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In order to automate the process of finding the Orientation of the pattern in an image, I would like to first find the center of a circular specimen. Original image can be downloaded here. My current progress and the results are described further on.

I can get some sort of circular shaped 2D object using the following set of commands: DeleteSmallComponents@Colorize@MorphologicalComponents[image], which results in

Result of DeleteSmallComponents@Colorize@MorphologicalComponents[image]

Using built-in ComponentMeasurements[] in the following code

pos = ComponentMeasurements[DeleteSmallComponents@  
  Colorize@MorphologicalComponents[image],  "BoundingDiskCenter"]

and plotting a point on an image with the code

PointPlot=ListPlot[{{pos[[1, 2, 1]], pos[[1, 2, 2]]}}, 
         PlotStyle -> Directive[Red, PointSize -> Medium]];
Show[{image, PointPlot}, ImageSize -> Full]

gives the center as:

Computed center of the circular specimen

As you can see, the point is not at exact center of the circle. I have tried using ImageCorrelation with the white disk on the black background, but I cannot manage to match the size of the specimen with the size of the disk. I apologize for bad code formatting, but I have no idea how to improve it.

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  • $\begingroup$ Try Show[#2, ListPlot[{{#1[[1, 2, 1]], #1[[1, 2, 2]]}}, PlotStyle -> Directive[Red, PointSize -> Medium]], ImageSize -> Automatic] &[Sequence @@ {ComponentMeasurements[#, "BoundingDiskCenter"], #}&@DeleteSmallComponents@Colorize@MorphologicalComponents[image]] and tell us what your problem is. $\endgroup$ – UDB Jul 28 '17 at 15:01
  • $\begingroup$ @UDB: What did you want to lay open with that code? It should be modified as Show[#2, ListPlot[{{#1[[1, 2, 1]], #1[[1, 2, 2]]}}, PlotStyle -> Directive[Red, PointSize -> Medium]], ImageSize -> Full] &[ Sequence @@ {ComponentMeasurements[#, "BoundingDiskCenter"], #} &@ image] to exactly replicate my example. $\endgroup$ – Mike Jul 29 '17 at 6:06
  • $\begingroup$ @UDB: Now I see, PointPlot variable definition was missing. I edited it in the text. Thanks! $\endgroup$ – Mike Jul 29 '17 at 11:06
  • $\begingroup$ Related: How to find the center of a circular pattern? $\endgroup$ – Mr.Wizard Jul 29 '17 at 11:19
  • $\begingroup$ @Mr.Wizard♦ Your code from the suggested post does not work in my case, because I get the following message: "Coordinate Mean[{}] should be a pair of numbers, or a Scaled or Offset form." $\endgroup$ – Mike Jul 29 '17 at 14:53
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Here's something you can try: First, find the coordinates of all the bright spots in the image:

img = Import["https://i.stack.imgur.com/8NPCs.jpg"];    
bin = MorphologicalBinarize[img];    
allPoints = Round@ComponentMeasurements[bin, "Centroid"][[All, 2]];

Then we calculate the convex hull of these points:

hull = ConvexHullMesh[allPoints];    
HighlightImage[bin, hull]

enter image description here

As you can see, there are a few outliers that "pull" the hull in the wrong direction. The easiest way to get rid of these outliers is to remove all the corners of the convex hull from the original point set, then calculate the convex hull again. (I think this algorithm is called "onion peeling" in Computational Geometry. Because it peels the outer layers of a point set one by one.)

If we do this a few times in a loop:

innerPoints = allPoints;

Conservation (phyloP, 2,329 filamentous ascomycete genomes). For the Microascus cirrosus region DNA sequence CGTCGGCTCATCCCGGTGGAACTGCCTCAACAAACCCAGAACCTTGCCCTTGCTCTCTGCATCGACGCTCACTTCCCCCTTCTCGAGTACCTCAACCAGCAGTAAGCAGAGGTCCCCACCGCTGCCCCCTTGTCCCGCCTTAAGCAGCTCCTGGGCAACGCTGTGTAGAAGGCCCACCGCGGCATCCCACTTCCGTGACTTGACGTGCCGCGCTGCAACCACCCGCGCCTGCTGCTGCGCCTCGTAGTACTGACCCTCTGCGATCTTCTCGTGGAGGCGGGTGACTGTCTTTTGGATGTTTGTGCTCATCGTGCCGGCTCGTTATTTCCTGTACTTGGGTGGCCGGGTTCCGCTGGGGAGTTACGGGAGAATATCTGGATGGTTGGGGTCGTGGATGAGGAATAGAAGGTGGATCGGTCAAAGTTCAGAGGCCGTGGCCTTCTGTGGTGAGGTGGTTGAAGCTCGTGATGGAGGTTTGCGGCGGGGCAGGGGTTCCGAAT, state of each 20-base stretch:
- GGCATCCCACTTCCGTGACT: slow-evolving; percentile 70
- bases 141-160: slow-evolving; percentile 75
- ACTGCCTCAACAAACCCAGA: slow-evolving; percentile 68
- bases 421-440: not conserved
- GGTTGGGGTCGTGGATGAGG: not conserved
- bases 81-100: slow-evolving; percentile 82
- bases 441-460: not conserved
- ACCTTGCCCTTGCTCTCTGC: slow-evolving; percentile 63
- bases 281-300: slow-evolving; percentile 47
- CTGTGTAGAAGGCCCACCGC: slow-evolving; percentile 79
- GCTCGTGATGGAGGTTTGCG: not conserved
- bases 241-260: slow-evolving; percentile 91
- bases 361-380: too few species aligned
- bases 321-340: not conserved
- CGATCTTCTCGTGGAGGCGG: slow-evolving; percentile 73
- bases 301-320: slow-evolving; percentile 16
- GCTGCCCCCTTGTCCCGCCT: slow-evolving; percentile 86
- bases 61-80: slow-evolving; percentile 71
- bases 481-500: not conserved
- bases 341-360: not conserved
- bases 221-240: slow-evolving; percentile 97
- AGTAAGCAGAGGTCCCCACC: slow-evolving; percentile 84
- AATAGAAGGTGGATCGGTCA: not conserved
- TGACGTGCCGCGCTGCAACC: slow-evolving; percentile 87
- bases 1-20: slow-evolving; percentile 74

innerHull = hull;
onionLayers = Table[(
    innerPoints = 
     Complement[innerPoints, Round[MeshCoordinates[innerHull]]];
    innerHull = ConvexHullMesh[innerPoints]
    ), {n, 3}];

The "onion layers" look like this:

HighlightImage[bin, {Opacity[.2], hull, onionLayers}]

enter image description here

The isolated outliers are removed. So are a few of the "good" points, but they don't move the hull much, as they're packed close together.

You can then get the bounding disk of this hull using BoundingRegion:

HighlightImage[bin, {BoundingRegion[innerHull, "MinDisk"]}]

enter image description here

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  • $\begingroup$ Your answer looks very interesting. Unfortunatelly, it cannot be replicated, because I am running Mathematica v10.0.1.0. BoundingRegion was introduced not earlier than v11. $\endgroup$ – Mike Jul 29 '17 at 6:17
  • $\begingroup$ @Mike: You can probably find the smallest enclosing disk using FindMinimum: use the center and squared radius as optimization variables, the radius as optimization objective and the distance of the hull corners to the center as constraints. Alternatively, you can try the center of mass of the convex hull - it's roughly circular, so the center should be close to the bounding disk center $\endgroup$ – Niki Estner Jul 29 '17 at 7:39
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Something like the following seems to work decently well:

bin = Binarize@MorphologicalPerimeter@img

binarized

DeleteSmallComponents@Erosion[Closing[%, 40], 1];
centroid = MaximalBy[Values@ComponentMeasurements[%, {"Area", "Centroid"}], First][[1, 2]];

HighlightImage[bin, centroid]

highlighted centroid

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  • $\begingroup$ Only a slight correction to your code in order to work. HighlightImage[] line should be written as HighlightImage[bin,{centroid}]. At least that is what works in Mathematica v10.0.1.0. $\endgroup$ – Mike Jul 29 '17 at 10:53
  • $\begingroup$ After checking this method, I mush say that it is very biased and, thus, unsuitable. Its results vary strongly with the uniformity/distribution of the white spots in the specimen. If the spots are uneven, it could show center of image close to the border. $\endgroup$ – Mike Aug 25 '17 at 6:57

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